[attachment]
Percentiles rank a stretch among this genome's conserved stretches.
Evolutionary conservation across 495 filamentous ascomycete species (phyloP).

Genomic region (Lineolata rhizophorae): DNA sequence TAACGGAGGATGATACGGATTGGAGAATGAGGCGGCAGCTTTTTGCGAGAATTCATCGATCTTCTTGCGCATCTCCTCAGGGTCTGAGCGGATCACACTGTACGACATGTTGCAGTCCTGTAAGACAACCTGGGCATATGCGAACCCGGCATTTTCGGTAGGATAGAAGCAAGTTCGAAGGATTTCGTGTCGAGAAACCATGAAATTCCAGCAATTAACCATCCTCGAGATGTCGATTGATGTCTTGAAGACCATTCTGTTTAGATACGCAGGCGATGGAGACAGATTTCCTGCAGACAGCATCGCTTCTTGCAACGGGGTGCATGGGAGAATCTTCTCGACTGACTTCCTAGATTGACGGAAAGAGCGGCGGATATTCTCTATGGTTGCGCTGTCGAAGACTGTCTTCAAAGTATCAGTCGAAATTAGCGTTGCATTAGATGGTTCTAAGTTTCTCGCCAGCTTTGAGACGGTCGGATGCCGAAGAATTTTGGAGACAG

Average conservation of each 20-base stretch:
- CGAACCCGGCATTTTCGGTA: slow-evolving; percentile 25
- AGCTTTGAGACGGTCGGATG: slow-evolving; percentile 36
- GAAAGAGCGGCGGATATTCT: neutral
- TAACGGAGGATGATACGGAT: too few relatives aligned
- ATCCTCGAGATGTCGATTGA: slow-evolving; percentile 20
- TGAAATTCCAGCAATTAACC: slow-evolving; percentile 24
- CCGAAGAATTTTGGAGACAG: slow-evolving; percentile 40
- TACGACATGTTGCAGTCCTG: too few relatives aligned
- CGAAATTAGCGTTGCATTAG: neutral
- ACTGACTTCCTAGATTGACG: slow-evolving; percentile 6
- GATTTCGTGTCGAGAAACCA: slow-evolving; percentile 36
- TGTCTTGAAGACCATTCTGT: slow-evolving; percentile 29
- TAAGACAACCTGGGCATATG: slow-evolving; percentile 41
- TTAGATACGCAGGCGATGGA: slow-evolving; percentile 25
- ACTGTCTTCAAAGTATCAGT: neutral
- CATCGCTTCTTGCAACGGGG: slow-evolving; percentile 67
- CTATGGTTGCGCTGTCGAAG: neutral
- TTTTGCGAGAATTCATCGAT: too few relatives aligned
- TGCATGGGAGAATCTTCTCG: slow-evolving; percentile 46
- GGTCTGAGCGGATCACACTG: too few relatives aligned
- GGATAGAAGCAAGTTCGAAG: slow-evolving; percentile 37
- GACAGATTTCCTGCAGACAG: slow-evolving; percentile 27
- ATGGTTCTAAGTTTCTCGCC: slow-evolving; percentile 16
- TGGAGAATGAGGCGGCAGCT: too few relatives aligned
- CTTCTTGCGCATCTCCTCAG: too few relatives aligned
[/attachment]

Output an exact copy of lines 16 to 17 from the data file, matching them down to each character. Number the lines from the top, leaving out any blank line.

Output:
- TGTCTTGAAGACCATTCTGT: slow-evolving; percentile 29
- TAAGACAACCTGGGCATATG: slow-evolving; percentile 41